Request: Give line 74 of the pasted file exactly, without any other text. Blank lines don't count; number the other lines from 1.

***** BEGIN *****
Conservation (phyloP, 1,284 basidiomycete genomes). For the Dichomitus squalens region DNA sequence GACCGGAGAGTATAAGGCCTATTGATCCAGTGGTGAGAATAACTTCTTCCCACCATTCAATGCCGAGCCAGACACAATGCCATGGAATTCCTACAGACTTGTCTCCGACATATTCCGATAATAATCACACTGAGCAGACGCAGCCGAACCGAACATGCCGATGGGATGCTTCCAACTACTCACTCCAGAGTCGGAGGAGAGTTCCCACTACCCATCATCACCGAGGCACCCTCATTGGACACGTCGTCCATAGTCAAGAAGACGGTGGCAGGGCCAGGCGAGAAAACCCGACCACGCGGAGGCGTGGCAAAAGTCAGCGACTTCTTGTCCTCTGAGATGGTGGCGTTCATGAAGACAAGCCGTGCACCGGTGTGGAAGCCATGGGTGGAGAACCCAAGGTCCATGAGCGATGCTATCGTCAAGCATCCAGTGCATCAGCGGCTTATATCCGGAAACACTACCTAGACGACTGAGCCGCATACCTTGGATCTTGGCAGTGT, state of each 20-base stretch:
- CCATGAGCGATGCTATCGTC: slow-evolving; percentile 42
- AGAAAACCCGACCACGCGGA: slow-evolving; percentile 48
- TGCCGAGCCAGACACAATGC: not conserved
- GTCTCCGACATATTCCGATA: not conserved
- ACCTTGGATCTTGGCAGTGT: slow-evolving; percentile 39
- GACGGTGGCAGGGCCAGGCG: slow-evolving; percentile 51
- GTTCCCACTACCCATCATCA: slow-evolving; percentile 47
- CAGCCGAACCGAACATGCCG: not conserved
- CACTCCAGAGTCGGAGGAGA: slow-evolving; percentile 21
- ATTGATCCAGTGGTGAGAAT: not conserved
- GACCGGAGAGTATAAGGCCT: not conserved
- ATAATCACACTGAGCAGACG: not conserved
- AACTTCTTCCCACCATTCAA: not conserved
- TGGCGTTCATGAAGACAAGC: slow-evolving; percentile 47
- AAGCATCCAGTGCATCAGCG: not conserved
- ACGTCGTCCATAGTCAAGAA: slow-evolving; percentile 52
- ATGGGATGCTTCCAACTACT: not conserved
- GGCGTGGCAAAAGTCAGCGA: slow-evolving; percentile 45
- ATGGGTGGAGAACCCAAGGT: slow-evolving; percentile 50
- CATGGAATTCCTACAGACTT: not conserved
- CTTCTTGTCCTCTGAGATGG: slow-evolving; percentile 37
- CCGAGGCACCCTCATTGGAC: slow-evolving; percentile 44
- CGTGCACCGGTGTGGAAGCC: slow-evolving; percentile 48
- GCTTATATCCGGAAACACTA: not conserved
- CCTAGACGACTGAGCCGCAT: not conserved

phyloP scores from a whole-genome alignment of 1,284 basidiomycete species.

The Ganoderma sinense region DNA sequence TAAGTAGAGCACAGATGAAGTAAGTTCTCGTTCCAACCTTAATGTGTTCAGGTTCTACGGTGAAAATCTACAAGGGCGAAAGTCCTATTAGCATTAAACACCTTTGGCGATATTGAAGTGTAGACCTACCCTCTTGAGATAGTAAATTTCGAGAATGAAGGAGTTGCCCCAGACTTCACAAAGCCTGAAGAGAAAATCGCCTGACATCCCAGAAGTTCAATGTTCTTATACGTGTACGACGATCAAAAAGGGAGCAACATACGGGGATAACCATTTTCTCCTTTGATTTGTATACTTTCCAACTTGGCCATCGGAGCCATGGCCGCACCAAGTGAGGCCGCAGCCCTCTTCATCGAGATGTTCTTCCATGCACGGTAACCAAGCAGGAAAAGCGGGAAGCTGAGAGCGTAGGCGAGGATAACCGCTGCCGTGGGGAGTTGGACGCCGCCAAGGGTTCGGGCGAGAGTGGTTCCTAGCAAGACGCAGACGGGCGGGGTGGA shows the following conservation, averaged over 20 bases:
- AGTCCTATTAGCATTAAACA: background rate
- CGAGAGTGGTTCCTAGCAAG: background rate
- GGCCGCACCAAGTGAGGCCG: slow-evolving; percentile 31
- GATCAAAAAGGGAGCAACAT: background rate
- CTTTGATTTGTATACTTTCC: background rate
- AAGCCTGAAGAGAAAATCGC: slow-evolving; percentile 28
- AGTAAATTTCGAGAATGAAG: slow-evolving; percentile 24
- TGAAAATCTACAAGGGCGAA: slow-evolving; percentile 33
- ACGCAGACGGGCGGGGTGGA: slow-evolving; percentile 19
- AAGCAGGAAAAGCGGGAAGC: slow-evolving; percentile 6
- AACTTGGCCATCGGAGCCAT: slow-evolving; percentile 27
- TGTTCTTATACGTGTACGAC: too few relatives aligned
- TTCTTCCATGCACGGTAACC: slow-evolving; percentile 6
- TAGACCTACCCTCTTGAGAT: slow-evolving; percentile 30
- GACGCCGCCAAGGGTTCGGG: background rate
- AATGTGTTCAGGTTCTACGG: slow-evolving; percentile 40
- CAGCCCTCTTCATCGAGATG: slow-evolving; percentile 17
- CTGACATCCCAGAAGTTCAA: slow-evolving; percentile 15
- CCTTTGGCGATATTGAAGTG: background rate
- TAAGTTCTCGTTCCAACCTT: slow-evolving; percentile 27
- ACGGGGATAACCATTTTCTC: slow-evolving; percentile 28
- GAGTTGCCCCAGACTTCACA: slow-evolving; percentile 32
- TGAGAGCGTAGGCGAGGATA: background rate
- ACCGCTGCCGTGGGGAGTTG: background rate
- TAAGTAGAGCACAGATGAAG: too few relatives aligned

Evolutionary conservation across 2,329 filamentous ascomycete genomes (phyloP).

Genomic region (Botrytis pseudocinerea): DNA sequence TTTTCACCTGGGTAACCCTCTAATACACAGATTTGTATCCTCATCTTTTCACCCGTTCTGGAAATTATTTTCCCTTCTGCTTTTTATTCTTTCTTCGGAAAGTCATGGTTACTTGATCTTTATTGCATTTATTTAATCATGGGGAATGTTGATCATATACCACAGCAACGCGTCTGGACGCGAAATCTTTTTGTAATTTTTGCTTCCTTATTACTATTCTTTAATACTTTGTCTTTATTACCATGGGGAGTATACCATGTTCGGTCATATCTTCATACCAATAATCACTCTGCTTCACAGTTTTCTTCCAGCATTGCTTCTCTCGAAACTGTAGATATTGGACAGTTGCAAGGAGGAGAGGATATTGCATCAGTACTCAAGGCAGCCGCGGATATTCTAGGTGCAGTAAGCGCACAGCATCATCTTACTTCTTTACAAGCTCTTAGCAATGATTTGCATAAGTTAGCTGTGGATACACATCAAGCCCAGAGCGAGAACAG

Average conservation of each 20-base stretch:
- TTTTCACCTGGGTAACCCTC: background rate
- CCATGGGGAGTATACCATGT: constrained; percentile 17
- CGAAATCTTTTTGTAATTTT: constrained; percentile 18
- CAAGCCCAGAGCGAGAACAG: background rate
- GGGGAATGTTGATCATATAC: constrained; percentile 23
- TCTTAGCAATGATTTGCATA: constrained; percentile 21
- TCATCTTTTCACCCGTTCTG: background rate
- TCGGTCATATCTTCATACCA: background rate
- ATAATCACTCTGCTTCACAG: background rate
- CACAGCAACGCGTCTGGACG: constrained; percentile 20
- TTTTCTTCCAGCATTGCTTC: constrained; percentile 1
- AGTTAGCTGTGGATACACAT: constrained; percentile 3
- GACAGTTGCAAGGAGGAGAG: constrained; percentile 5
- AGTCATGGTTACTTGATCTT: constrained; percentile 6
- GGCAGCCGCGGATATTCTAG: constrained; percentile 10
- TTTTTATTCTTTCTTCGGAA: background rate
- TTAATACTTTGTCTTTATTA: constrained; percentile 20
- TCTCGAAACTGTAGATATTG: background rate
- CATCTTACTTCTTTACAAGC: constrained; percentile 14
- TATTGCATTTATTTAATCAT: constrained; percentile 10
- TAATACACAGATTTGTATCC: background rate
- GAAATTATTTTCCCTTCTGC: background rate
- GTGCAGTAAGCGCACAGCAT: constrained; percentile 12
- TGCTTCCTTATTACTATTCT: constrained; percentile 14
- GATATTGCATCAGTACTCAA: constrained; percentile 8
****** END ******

- TCTCGAAACTGTAGATATTG: background rate